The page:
Member Spotlight: Stephanie Miller
What interested you in becoming a developmental scientist?
I actually wanted to be an elementary school teacher growing up. I come from a family of educators and spent a lot of time in my mother’s classroom, which inspired my interest in learning and cognition. Once I started taking developmental and cognitive psychology coursework, I was thrilled to discover I could pursue a career as a developmental scientist conducting and applying novel research focused on understanding children’s thought.
What words of wisdom might you pass on to someone on their very first day after deciding to get a Ph.D. in developmental science or related?
One thought I would share would be to appreciate the journey. There are many new experiences and numerous opportunities that will unfold as you move throughout your studies. There is no one correct path to becoming a developmental scientist and it is not a solitary journey. We learn much from many individuals across our academic and non-academic lives and draw upon them for support. As things change and you move forward, it is important to be open and revisit why you have chosen this path and what is important to you moving forward with this work.
What’s your favorite aspect of SRCD membership?
One of my favorite aspects of SRCD is the opportunity it provides to connect with and learn from others committed to developmental science and its potential for informing positive development. I have especially enjoyed joining and learning from a community of scholars across all different stages of their careers within mentoring programs like the Frances Degan Horowitz Millennium Scholars Program.
Who inspires you?
I have always been inspired by the young students and children I have worked with throughout my life and career. The amount of growth, flexibility, and resilience that young children display in their thought and behavior never ceases to amaze me. It is exciting to observe such dramatic developments across the first years of life, tracing the more dependent and nonverbal behaviors in infancy to the verbal problem-solving behaviors exhibited in preschool. My experiences working with children have inspired me to work toward better understand how cognition emerges and is shaped within the sociocultural environment in the first years of life.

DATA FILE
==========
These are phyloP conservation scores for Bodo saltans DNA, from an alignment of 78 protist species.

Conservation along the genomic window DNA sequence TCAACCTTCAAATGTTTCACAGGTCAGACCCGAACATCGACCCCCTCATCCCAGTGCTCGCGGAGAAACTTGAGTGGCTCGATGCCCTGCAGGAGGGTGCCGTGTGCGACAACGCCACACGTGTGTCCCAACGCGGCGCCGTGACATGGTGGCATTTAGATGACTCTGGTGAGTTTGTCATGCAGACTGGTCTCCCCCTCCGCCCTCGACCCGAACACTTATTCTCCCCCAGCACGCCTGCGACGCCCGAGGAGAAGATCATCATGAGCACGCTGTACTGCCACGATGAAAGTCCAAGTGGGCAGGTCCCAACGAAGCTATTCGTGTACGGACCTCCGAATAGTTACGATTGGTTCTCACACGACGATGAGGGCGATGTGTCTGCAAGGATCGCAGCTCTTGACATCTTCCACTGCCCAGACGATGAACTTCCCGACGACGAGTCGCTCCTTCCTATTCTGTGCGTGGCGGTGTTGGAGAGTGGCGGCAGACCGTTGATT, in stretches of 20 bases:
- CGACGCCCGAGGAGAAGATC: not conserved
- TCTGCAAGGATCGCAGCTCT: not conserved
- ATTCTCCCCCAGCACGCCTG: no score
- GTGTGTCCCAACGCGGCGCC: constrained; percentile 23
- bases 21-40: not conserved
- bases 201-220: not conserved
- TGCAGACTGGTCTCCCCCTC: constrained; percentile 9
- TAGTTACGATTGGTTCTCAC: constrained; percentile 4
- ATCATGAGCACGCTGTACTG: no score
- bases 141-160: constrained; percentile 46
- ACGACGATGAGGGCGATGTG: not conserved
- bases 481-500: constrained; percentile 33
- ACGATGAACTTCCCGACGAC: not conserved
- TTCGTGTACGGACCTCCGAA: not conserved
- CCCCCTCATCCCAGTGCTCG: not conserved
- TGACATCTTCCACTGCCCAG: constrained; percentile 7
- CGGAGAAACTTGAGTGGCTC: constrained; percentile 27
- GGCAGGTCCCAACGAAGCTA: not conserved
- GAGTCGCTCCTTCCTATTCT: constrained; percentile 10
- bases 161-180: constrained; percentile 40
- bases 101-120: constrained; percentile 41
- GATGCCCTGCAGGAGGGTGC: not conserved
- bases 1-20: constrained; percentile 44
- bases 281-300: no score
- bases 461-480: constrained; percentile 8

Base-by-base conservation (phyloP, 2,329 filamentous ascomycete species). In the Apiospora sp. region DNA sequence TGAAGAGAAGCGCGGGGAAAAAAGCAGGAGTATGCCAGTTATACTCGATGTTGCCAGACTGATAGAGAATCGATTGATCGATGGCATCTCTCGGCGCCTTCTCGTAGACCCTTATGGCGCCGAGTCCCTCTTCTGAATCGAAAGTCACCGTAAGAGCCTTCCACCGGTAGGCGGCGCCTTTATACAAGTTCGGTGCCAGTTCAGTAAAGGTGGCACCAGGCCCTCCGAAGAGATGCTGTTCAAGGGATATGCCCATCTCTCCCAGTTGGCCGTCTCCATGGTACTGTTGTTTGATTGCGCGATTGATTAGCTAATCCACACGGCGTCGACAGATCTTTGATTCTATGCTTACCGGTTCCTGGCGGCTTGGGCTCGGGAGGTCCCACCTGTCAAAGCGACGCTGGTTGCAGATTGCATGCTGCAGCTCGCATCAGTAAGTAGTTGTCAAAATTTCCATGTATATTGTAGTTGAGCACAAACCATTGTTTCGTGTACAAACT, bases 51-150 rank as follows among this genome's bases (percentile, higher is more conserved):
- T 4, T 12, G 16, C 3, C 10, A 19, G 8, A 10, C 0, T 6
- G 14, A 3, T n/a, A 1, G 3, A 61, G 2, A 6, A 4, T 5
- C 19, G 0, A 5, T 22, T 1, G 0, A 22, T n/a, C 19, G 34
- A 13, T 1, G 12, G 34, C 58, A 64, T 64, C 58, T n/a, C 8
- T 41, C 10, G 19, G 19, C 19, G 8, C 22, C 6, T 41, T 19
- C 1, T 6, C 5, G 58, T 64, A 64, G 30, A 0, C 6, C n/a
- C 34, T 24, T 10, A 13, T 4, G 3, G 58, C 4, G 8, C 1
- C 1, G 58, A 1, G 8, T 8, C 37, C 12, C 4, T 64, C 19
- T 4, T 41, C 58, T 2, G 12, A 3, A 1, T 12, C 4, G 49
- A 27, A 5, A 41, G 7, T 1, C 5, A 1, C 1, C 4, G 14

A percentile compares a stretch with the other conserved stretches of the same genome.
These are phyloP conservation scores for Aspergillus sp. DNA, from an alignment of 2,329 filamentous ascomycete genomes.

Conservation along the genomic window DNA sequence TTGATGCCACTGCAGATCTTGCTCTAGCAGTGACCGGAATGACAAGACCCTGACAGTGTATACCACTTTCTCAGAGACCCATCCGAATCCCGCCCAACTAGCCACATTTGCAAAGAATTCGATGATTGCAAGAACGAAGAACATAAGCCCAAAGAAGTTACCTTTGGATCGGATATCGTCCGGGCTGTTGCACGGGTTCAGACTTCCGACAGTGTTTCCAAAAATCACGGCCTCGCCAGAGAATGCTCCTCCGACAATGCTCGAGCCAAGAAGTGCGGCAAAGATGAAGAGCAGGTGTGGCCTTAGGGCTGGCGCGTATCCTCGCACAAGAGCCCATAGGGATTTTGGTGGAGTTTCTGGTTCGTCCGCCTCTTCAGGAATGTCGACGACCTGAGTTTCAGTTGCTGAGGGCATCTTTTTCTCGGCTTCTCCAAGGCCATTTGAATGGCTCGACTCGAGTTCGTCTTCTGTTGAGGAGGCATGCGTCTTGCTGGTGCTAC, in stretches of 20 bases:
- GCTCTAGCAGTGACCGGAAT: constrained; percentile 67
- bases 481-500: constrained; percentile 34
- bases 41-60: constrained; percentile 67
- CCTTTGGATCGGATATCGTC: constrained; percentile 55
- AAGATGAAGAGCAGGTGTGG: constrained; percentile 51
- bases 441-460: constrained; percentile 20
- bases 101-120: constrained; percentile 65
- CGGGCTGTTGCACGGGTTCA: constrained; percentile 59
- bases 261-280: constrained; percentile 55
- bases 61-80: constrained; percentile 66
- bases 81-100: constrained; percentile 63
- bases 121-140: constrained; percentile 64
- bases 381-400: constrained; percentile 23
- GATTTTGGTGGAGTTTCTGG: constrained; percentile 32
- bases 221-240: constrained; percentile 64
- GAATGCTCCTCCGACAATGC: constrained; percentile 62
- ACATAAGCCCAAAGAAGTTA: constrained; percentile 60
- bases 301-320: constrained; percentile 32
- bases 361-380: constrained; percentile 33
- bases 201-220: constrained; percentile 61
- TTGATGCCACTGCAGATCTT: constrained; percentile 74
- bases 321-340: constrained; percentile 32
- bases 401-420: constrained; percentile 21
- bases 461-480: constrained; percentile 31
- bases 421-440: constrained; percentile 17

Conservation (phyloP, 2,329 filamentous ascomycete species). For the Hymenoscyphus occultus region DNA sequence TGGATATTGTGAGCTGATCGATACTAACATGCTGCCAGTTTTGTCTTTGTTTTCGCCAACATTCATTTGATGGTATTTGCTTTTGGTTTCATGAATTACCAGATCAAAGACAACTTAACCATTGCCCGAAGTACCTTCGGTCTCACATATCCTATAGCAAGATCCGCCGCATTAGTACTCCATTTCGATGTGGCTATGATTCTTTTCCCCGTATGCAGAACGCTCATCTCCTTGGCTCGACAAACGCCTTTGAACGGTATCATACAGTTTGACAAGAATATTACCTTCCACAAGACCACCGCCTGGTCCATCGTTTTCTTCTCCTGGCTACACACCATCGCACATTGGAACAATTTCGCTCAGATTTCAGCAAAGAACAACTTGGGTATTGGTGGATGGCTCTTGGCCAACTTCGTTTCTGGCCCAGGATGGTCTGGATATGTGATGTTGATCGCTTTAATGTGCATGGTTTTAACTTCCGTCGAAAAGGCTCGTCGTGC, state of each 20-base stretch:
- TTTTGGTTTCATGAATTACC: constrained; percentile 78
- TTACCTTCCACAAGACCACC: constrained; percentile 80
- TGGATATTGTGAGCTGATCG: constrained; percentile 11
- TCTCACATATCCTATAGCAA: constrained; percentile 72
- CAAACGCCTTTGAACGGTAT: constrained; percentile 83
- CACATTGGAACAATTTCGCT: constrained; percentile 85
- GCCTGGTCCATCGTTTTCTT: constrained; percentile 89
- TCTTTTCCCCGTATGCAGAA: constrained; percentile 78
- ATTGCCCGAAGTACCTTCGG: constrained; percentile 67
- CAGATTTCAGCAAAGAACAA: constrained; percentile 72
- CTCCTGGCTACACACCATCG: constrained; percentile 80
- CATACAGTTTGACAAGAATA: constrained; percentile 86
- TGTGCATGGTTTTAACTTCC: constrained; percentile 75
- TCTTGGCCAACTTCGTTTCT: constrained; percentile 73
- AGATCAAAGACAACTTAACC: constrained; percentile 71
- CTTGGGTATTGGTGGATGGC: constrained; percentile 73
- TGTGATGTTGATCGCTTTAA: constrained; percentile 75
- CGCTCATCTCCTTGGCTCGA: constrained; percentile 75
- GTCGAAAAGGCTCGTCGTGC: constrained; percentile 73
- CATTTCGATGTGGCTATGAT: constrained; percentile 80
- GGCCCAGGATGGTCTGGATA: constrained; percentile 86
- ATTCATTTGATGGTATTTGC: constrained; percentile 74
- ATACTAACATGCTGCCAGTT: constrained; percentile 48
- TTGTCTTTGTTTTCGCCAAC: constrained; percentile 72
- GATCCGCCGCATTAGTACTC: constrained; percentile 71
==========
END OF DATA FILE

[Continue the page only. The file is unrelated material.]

What is a typical day like for you?
I like to schedule time to write earlier in the mornings on the days I do not have classes. One of the most important elements of my job to me is mentoring students in psychology and developmental science, so I usually have meetings or work related to working with students as the director of our graduate program, the chair of the mentoring program for the Society of Indian Psychologists, with students from my research team, or with students from other mentoring programs. I also usually build in time for other administrative meetings, attending talks, and answering emails. On most days, I like to make time to walk, cook, and work on other creative projects like beading.